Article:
Once, in more sophisticated times, there lived two intellectual pigs on a beautiful farm surrounded by fields and woodland. One of the pigs declared himself a cynic; suspicious of everything new and uncertain. The other had more of an optimist’s bent. She was a sprightly sow, excited by the possibilities that accompanied the risk of trying something new.
Over many days, weeks and months of discussion the two had debated the relative merits of their thinking so much that they had reached a point of impasse.
They both agreed to a competition that would settle their debate once and for all. The optimist would attempt to prove that her philosophy was the best by escaping the farm and exploring the bright green pastures beyond. Meanwhile the cynical pig declared that he would gain more and risk less by simply staying where he was. “After all,” he said, “we are so well housed and well fed. Why would we ever want to leave?”
On the first day, the cynic watched on with the other pigs as the optimist tried to burrow her way under the fence and to freedom. Within about fifteen minutes the farmer had noticed, and he dragged her away to another smaller pen where she was locked away from the others. For three days and three nights she was kept alone and fed only the scraps that were left from the main pigs’ trough.
When she returned, the cynical pig merely sighed and shook his head. “I hate it when I’m right” he said, “but you do not listen.”
The very next day the optimist pig kept an eagle eye on the farmer. When his back was turned, she backed herself up to the edge of the pen and sprinted towards the fence with as much speed as she could gather. At the very last moment she leapt through the air and the other pigs gasped at a famous saying coming true. Then, with a sudden jolt, her flight was abruptly halted.
After much effort, the farmer finally managed to release her head from the gap in the fence where it was lodged and he dragged her back to the makeshift pig prison for her punishment, just as before.
It was five days and five nights before she was allowed to return.
This time the cynical pig tried not to laugh when he saw his academic colleague, but of course, he failed to do so. The optimist pig remained silent though and would not speak to any other pig she came across.
A few weeks went by and everyone assumed that the sprightly sow had learned her lesson.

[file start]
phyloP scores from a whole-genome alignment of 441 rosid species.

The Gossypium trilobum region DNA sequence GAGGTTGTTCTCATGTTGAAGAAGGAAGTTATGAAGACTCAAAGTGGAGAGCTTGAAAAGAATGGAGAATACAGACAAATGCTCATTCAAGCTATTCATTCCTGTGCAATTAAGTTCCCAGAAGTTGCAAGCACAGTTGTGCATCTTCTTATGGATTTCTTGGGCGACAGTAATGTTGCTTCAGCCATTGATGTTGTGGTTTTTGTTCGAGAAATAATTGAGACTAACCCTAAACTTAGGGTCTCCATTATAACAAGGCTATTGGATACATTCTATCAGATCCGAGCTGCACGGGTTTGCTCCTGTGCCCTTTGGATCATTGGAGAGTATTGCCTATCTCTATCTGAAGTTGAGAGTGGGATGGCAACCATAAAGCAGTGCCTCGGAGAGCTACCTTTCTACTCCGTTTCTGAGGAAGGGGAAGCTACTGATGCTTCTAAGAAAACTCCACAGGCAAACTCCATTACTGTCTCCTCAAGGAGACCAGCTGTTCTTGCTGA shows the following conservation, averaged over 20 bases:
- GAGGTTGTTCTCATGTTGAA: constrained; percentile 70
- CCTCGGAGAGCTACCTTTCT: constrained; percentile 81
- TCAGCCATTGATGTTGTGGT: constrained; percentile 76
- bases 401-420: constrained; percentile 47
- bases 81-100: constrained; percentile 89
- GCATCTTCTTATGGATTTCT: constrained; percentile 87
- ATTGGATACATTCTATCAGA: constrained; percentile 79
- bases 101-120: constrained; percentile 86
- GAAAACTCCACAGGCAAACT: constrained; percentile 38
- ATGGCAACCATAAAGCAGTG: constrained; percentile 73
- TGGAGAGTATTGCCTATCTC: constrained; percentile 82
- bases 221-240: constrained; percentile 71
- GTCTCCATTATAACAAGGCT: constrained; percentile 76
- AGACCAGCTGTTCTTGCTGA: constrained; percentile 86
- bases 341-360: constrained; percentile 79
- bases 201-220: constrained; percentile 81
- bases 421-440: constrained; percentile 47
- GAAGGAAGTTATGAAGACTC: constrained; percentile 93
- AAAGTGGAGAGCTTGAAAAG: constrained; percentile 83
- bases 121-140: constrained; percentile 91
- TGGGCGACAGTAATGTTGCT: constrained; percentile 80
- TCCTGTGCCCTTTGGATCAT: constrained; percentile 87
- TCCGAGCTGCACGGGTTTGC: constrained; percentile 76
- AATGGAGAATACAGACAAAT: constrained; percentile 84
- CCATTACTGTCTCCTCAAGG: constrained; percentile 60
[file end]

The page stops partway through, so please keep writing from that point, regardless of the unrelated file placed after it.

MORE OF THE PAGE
Then, one day, the pigs awoke as normal and were counted by the farmer as was his morning habit and ritual.
Much to his shock, one of the pigs was missing and it didn’t take a genius to work out which was gone. For several hours he checked the ground and the fencing around his pig pen looking for where the sow might have escaped.
Then, after arduous searching, he discovered it: a hole chewed in the wire. The funny thing was that it had been covered up impressively neatly by an almost identical mesh of wire, fashioned from yet another hole that he discovered in the small pig prison that the sow had been penned in before.
Baffled and embarrassed by the incident, the farmer decided to keep it to himself rather than alert his neighbours that a simple pig had outsmarted him.
A few days later, under cover of nightfall, the optimist returned and she woke up her fellow philosopher with a few loud snorts. Hearing the noise from a distance, the cynical pig rose from his slumber and cautiously crept toward the fence.
“You see!” she whispered, “I told you I’d escape. Surely you must now accept the superior wisdom of my philosophy?”
The cynic pig shrugged.
“I still believe that I am right. After all, each time you risked everything and lost a great deal, while I risked nothing and lost nothing either.”
“Ah!” said the sow “But I truly lost nothing. Each attempt was an investment in the knowledge it would take to set me free and therefore worth the suffering.”
The cynic still looked sceptical.
“But how did you know what the cost of the knowledge would be?”
The optimist smiled.
“That was easy” she said, “for there was no price that I wasn’t willing to pay.”
The cynic nodded.
“Fair enough then, we’ll call it a draw.”
Then, as he turned to leave, he added:
“But do be careful in the forest, now that you have left the safety of the farm you must take on the burden of protecting yourself…”
The sow was grateful for his concern and agreed.
“…Now I really must go back to bed. Apparently, there’s something called the market tomorrow and I’d like to look my best. Sounds like a fun day out!”
And as the cynic departed, the sow bid him goodbye and skipped off into the woods.